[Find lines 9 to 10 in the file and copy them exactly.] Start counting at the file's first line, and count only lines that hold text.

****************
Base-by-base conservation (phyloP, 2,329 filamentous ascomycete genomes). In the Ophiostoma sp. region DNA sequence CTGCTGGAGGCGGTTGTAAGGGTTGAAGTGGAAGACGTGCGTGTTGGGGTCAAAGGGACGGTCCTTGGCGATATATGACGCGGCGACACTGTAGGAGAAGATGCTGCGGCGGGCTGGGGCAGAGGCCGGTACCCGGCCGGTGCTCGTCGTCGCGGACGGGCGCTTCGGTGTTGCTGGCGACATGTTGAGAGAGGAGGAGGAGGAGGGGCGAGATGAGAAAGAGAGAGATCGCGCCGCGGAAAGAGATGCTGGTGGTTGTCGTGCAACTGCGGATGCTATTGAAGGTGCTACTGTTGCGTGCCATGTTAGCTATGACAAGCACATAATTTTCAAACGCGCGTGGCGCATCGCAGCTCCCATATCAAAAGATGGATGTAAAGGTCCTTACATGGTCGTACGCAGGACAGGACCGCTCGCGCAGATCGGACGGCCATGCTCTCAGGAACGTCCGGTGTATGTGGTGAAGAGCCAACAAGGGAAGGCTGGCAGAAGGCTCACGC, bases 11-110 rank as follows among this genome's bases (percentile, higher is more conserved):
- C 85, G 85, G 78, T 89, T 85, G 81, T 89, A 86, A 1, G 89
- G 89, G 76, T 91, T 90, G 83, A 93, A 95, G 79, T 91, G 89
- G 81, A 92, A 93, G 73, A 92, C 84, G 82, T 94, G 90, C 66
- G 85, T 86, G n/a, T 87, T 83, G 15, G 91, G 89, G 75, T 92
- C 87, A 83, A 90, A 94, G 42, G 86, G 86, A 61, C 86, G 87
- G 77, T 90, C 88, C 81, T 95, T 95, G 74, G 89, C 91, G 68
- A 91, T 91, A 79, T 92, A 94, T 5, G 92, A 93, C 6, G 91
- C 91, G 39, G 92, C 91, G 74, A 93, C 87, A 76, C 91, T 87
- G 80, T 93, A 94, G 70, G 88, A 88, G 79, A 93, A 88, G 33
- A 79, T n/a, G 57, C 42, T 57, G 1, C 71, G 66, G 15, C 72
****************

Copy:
- C 91, G 39, G 92, C 91, G 74, A 93, C 87, A 76, C 91, T 87
- G 80, T 93, A 94, G 70, G 88, A 88, G 79, A 93, A 88, G 33